A bookstore, supply and demand, and reality check for readers and writers

“Seventy-five dollars?” said Imp. “Just to play music?”
“That’s twenty-five dollars registration fee, thirty-five dollars up front against fees, and fifteen dollars voluntary compulsory annual subscription to the Pension Fund,” said Mr. Clete, secretary of the Guild.
Soul Music by Terry Pratchett

The conversation between Imp, a harp player who has just arrived to the city of Ankh-Morpork, and Mr. Clete, who “was not, by the standard definition, a bad man; in the same way a plague-bearing rat is not, from a dispassionate point of view, a bad animal,” revolves about a Catch-22 situation: a musician must earn money to pay the Guild of Musician’s exorbitant fees, yet he cannot play music without paying the Guild first.

I borrowed Soul Music from our local library, after I recently borrowed Pratchett’s Hogfather and Guards! Guards! According to Wikipedia, Terry Pratchett wrote 41 Discworld novels. A quick search discovered that my local library system doesn’t have most of them. Buying a few Discworld books (not audio-books or e-books) seemed like a good idea. But which ones?

I prefer not to read other readers’ reviews before I read a book, because of spoilers. Usually, after I add a current best-seller to my list on Goodreads, it recommends the author’s other books. When I gave five-stars to Hogfather, Goodreads did not send recommendations. This kind of digital silence (typically given to self-published authors) should have clued me that Pratchett’s books are not a must-have anymore.

Once upon a time books were bought in bookstores. The mid-Atlantic town I live in does not have a bookstore, so when I was in New Brunswick (the home of Rutgers University with tens of thousands students), I went into a Barnes & Noble store. The ground floor was packed with merchandise likely to attract students and visitors to the university – hoodies and t-shirts with university-related logos, the latest best-sellers, snacks and similar items. Fiction and non-fiction books (except textbooks) were on the second floor. In libraries, the stacks rise high. In that store, one did not need to lift their eyes to see the highest shelf. Shelves were few, low and separated by very wide aisles. Whoever runs the bookstore seemed reluctant to stock it with books. Or maybe they did not bother to display more books due to scant demand for the many thousands of titles published every year. In the fiction section, the books were lined alphabetically. At the letter “P”, between Jodi Picoult and Marcel Proust, I expected to see books by Terry Pratchett. There were none, which seemed impossible.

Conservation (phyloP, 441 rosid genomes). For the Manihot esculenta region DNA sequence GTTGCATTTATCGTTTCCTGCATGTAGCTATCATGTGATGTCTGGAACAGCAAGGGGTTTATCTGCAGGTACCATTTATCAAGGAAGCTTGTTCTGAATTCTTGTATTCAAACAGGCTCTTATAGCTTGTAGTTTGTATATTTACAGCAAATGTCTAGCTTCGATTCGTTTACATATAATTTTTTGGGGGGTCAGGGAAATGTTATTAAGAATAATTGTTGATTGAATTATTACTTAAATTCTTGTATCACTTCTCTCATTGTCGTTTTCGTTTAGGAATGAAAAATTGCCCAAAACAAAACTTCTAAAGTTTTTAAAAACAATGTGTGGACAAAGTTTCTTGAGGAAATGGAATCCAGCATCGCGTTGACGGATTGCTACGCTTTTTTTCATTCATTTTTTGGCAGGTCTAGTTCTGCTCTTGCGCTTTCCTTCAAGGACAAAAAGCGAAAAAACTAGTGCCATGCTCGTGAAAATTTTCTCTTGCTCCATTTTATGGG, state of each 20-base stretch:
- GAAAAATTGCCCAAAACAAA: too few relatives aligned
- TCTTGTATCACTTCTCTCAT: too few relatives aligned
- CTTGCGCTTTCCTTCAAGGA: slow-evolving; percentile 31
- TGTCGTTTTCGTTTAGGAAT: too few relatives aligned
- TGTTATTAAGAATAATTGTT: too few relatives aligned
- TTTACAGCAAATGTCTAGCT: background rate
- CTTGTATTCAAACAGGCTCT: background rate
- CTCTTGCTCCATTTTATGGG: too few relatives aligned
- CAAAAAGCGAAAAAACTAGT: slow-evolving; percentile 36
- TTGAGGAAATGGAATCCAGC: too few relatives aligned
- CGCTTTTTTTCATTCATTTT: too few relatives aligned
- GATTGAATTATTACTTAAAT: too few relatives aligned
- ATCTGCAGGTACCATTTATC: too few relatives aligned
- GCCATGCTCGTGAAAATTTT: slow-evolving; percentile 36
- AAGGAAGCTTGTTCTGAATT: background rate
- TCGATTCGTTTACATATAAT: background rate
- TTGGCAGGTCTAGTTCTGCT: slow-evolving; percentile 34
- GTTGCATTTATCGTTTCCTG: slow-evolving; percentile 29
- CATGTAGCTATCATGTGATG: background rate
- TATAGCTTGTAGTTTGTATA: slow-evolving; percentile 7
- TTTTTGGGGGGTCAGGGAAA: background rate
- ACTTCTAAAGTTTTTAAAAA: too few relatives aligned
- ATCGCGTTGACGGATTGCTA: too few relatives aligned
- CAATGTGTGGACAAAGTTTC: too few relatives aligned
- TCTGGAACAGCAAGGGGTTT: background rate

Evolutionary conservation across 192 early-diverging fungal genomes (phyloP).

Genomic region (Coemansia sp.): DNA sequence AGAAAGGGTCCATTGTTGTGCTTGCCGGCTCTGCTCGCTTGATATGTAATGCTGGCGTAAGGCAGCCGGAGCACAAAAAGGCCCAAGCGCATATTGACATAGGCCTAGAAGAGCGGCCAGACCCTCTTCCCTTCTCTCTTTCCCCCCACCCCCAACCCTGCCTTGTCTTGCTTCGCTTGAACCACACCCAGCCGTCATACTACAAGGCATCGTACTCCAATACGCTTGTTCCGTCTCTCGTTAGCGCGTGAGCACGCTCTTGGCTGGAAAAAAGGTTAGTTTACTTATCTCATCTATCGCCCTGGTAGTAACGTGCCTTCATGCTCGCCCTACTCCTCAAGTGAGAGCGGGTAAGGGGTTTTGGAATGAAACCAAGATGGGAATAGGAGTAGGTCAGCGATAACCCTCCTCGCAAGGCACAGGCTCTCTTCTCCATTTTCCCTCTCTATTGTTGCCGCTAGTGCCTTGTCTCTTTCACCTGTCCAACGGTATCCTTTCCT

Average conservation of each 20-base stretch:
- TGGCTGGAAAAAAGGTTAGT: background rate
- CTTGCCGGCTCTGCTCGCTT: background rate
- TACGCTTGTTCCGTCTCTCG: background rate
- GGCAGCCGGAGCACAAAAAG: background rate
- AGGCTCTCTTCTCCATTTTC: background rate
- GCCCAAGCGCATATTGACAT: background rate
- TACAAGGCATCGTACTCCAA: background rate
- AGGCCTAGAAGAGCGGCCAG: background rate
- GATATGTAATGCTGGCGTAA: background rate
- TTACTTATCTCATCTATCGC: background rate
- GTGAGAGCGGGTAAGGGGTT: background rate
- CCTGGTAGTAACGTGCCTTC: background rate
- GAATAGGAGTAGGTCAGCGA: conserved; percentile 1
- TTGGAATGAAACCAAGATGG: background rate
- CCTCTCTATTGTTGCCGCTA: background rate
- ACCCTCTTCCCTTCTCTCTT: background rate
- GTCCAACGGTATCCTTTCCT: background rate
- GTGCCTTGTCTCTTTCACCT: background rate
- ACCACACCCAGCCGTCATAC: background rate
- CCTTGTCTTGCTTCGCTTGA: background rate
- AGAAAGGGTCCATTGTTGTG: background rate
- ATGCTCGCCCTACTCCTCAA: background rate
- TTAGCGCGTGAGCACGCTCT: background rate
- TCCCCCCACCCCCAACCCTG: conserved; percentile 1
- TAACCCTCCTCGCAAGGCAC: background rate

We live in a time when a lot of what I’ve thought as impossible turned to be possible. Maybe it has become unreasonable to expect a large bookstore to keep a book by a highly popular and prolific author? It turned out that I was not altogether wrong. A few paperbacks of Pratchett were found in the Science-Fiction/Fantasy “section”. A possible explanation: after he was knighted for “services to literature”, Sir Terry commented that, “I suspect the ‘services to literature’ consisted of refraining from trying to write any.”

Next, I turned to the 800-pound gorilla also known as Amazon. As I wanted neither e-books nor audiobooks, I searched in “books” for “Terry Pratchett discworld.”